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The Cryosphere An interactive open-access journal of the European Geosciences Union
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Volume 8, issue 1
The Cryosphere, 8, 229–243, 2014
https://doi.org/10.5194/tc-8-229-2014
© Author(s) 2014. This work is distributed under
the Creative Commons Attribution 3.0 License.
The Cryosphere, 8, 229–243, 2014
https://doi.org/10.5194/tc-8-229-2014
© Author(s) 2014. This work is distributed under
the Creative Commons Attribution 3.0 License.

Research article 14 Feb 2014

Research article | 14 Feb 2014

Sea-ice extent and its trend provide limited metrics of model performance

D. Notz D. Notz
  • Max Planck Institute for Meteorology, Hamburg, Germany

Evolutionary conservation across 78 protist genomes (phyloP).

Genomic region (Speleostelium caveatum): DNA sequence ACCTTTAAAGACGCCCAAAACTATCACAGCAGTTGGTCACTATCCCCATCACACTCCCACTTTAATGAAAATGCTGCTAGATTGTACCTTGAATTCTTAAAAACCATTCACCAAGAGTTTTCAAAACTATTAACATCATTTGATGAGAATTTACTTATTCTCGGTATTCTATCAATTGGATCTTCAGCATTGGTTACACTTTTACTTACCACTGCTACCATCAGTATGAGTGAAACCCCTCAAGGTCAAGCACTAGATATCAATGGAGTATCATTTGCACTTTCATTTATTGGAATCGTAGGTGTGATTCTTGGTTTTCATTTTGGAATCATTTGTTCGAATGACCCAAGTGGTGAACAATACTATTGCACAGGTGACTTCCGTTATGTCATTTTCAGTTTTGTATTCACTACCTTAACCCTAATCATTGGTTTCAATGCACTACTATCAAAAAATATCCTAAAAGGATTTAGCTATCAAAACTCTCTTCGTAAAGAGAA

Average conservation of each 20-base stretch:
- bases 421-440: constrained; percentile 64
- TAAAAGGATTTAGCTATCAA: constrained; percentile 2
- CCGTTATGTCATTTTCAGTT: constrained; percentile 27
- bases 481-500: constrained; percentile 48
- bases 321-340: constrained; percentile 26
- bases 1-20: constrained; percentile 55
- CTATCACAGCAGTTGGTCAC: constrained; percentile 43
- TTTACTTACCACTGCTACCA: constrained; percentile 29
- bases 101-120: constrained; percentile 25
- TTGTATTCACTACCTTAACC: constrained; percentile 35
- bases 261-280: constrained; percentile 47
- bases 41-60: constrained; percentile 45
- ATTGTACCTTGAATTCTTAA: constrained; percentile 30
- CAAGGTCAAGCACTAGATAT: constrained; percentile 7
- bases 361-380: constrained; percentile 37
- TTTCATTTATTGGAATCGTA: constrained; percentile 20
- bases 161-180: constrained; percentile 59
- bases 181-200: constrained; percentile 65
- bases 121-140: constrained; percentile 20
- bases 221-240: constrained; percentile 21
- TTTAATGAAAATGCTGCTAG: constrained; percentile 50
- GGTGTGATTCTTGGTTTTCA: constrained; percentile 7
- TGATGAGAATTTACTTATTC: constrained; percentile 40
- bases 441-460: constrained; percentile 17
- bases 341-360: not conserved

Abstract. We examine how the evaluation of modelled sea-ice coverage against reality is affected by uncertainties in the retrieval of sea-ice coverage from satellite, by the usage of sea-ice extent to overcome these uncertainties, and by internal variability. We find that for Arctic summer sea ice, model biases in sea-ice extent can be qualitatively different from biases in sea-ice area. This is because about half of the CMIP5 models and satellite retrievals based on the Bootstrap and the ASI algorithm show a compact ice cover in summer with large areas of high-concentration sea ice, while the other half of the CMIP5 models and satellite retrievals based on the NASA Team algorithm show a loose ice cover. For the Arctic winter sea-ice cover, differences in grid geometry can cause synthetic biases in sea-ice extent that are larger than the observational uncertainty. Comparing the uncertainty arising directly from the satellite retrievals with those that arise from internal variability, we find that the latter by far dominates the uncertainty estimate for trends in sea-ice extent and area: most of the differences between modelled and observed trends can simply be explained by internal variability. For absolute sea-ice area and sea-ice extent, however, internal variability cannot explain the difference between model and observations for about half the CMIP5 models that we analyse here. All models that we examined have regional biases, as expressed by the root-mean-square error in concentration, that are larger than the differences between individual satellite algorithms.

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